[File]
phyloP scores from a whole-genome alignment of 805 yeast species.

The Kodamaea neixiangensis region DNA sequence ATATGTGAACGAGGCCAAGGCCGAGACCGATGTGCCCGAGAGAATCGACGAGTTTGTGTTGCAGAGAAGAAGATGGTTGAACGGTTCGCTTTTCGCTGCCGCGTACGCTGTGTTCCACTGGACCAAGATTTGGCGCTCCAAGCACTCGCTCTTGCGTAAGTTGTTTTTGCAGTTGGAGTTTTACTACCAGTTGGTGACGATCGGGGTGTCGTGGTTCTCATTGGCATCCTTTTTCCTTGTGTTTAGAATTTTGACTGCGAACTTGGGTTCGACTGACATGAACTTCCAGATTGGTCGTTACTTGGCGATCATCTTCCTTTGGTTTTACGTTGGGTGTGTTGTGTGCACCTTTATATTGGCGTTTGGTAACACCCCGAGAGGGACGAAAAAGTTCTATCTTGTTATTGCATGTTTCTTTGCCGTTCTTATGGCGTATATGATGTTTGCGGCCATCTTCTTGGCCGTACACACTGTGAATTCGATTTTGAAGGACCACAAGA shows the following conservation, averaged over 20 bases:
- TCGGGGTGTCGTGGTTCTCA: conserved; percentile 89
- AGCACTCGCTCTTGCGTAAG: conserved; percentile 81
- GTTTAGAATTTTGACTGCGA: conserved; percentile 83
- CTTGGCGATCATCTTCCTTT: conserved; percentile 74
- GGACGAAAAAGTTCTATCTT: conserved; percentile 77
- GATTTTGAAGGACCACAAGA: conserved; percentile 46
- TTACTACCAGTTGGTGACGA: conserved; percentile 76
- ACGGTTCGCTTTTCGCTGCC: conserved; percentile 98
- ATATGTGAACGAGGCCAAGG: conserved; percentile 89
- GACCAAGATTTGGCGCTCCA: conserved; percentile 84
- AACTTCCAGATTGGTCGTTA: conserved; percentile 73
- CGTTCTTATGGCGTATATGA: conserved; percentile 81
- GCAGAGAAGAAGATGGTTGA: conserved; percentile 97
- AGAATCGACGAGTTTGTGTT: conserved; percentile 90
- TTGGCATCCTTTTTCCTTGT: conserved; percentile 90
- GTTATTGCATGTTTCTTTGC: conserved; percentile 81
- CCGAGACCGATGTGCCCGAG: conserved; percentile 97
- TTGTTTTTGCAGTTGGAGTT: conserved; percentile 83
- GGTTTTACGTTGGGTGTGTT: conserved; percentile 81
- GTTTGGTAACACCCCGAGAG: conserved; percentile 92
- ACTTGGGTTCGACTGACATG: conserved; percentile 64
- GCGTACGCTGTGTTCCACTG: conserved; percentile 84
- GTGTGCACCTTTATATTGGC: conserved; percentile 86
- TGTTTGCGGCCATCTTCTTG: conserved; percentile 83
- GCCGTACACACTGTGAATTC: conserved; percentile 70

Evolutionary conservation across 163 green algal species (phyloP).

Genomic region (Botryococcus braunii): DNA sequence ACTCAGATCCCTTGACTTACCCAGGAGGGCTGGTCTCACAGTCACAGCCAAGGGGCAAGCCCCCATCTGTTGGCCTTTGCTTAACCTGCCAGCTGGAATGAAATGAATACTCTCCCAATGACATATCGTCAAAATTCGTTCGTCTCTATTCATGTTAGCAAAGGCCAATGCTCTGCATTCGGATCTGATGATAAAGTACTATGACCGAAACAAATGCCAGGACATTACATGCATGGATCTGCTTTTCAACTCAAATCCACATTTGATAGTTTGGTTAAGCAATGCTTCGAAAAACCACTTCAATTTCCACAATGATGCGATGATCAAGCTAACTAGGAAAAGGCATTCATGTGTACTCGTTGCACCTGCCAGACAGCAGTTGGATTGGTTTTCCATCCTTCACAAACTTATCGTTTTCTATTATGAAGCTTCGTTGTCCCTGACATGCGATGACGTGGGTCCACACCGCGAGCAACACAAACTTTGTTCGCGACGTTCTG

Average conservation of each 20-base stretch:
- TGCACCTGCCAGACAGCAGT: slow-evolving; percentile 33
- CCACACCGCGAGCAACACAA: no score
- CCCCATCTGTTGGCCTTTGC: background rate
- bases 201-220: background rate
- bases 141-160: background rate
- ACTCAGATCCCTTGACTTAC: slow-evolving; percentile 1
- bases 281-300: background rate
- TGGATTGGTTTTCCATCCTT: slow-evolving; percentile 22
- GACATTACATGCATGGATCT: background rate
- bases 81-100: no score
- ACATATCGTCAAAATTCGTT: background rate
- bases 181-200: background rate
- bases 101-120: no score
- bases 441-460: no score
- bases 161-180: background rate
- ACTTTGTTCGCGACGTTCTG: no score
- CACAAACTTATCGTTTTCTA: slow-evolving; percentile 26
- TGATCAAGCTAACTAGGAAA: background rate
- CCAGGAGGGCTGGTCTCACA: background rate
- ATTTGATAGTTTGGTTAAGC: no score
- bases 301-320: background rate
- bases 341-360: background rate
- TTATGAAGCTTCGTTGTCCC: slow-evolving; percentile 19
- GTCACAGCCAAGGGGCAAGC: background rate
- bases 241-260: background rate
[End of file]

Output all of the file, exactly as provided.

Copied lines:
phyloP scores from a whole-genome alignment of 805 yeast species.

The Kodamaea neixiangensis region DNA sequence ATATGTGAACGAGGCCAAGGCCGAGACCGATGTGCCCGAGAGAATCGACGAGTTTGTGTTGCAGAGAAGAAGATGGTTGAACGGTTCGCTTTTCGCTGCCGCGTACGCTGTGTTCCACTGGACCAAGATTTGGCGCTCCAAGCACTCGCTCTTGCGTAAGTTGTTTTTGCAGTTGGAGTTTTACTACCAGTTGGTGACGATCGGGGTGTCGTGGTTCTCATTGGCATCCTTTTTCCTTGTGTTTAGAATTTTGACTGCGAACTTGGGTTCGACTGACATGAACTTCCAGATTGGTCGTTACTTGGCGATCATCTTCCTTTGGTTTTACGTTGGGTGTGTTGTGTGCACCTTTATATTGGCGTTTGGTAACACCCCGAGAGGGACGAAAAAGTTCTATCTTGTTATTGCATGTTTCTTTGCCGTTCTTATGGCGTATATGATGTTTGCGGCCATCTTCTTGGCCGTACACACTGTGAATTCGATTTTGAAGGACCACAAGA shows the following conservation, averaged over 20 bases:
- TCGGGGTGTCGTGGTTCTCA: conserved; percentile 89
- AGCACTCGCTCTTGCGTAAG: conserved; percentile 81
- GTTTAGAATTTTGACTGCGA: conserved; percentile 83
- CTTGGCGATCATCTTCCTTT: conserved; percentile 74
- GGACGAAAAAGTTCTATCTT: conserved; percentile 77
- GATTTTGAAGGACCACAAGA: conserved; percentile 46
- TTACTACCAGTTGGTGACGA: conserved; percentile 76
- ACGGTTCGCTTTTCGCTGCC: conserved; percentile 98
- ATATGTGAACGAGGCCAAGG: conserved; percentile 89
- GACCAAGATTTGGCGCTCCA: conserved; percentile 84
- AACTTCCAGATTGGTCGTTA: conserved; percentile 73
- CGTTCTTATGGCGTATATGA: conserved; percentile 81
- GCAGAGAAGAAGATGGTTGA: conserved; percentile 97
- AGAATCGACGAGTTTGTGTT: conserved; percentile 90
- TTGGCATCCTTTTTCCTTGT: conserved; percentile 90
- GTTATTGCATGTTTCTTTGC: conserved; percentile 81
- CCGAGACCGATGTGCCCGAG: conserved; percentile 97
- TTGTTTTTGCAGTTGGAGTT: conserved; percentile 83
- GGTTTTACGTTGGGTGTGTT: conserved; percentile 81
- GTTTGGTAACACCCCGAGAG: conserved; percentile 92
- ACTTGGGTTCGACTGACATG: conserved; percentile 64
- GCGTACGCTGTGTTCCACTG: conserved; percentile 84
- GTGTGCACCTTTATATTGGC: conserved; percentile 86
- TGTTTGCGGCCATCTTCTTG: conserved; percentile 83
- GCCGTACACACTGTGAATTC: conserved; percentile 70

Evolutionary conservation across 163 green algal species (phyloP).

Genomic region (Botryococcus braunii): DNA sequence ACTCAGATCCCTTGACTTACCCAGGAGGGCTGGTCTCACAGTCACAGCCAAGGGGCAAGCCCCCATCTGTTGGCCTTTGCTTAACCTGCCAGCTGGAATGAAATGAATACTCTCCCAATGACATATCGTCAAAATTCGTTCGTCTCTATTCATGTTAGCAAAGGCCAATGCTCTGCATTCGGATCTGATGATAAAGTACTATGACCGAAACAAATGCCAGGACATTACATGCATGGATCTGCTTTTCAACTCAAATCCACATTTGATAGTTTGGTTAAGCAATGCTTCGAAAAACCACTTCAATTTCCACAATGATGCGATGATCAAGCTAACTAGGAAAAGGCATTCATGTGTACTCGTTGCACCTGCCAGACAGCAGTTGGATTGGTTTTCCATCCTTCACAAACTTATCGTTTTCTATTATGAAGCTTCGTTGTCCCTGACATGCGATGACGTGGGTCCACACCGCGAGCAACACAAACTTTGTTCGCGACGTTCTG

Average conservation of each 20-base stretch:
- TGCACCTGCCAGACAGCAGT: slow-evolving; percentile 33
- CCACACCGCGAGCAACACAA: no score
- CCCCATCTGTTGGCCTTTGC: background rate
- bases 201-220: background rate
- bases 141-160: background rate
- ACTCAGATCCCTTGACTTAC: slow-evolving; percentile 1
- bases 281-300: background rate
- TGGATTGGTTTTCCATCCTT: slow-evolving; percentile 22
- GACATTACATGCATGGATCT: background rate
- bases 81-100: no score
- ACATATCGTCAAAATTCGTT: background rate
- bases 181-200: background rate
- bases 101-120: no score
- bases 441-460: no score
- bases 161-180: background rate
- ACTTTGTTCGCGACGTTCTG: no score
- CACAAACTTATCGTTTTCTA: slow-evolving; percentile 26
- TGATCAAGCTAACTAGGAAA: background rate
- CCAGGAGGGCTGGTCTCACA: background rate
- ATTTGATAGTTTGGTTAAGC: no score
- bases 301-320: background rate
- bases 341-360: background rate
- TTATGAAGCTTCGTTGTCCC: slow-evolving; percentile 19
- GTCACAGCCAAGGGGCAAGC: background rate
- bases 241-260: background rate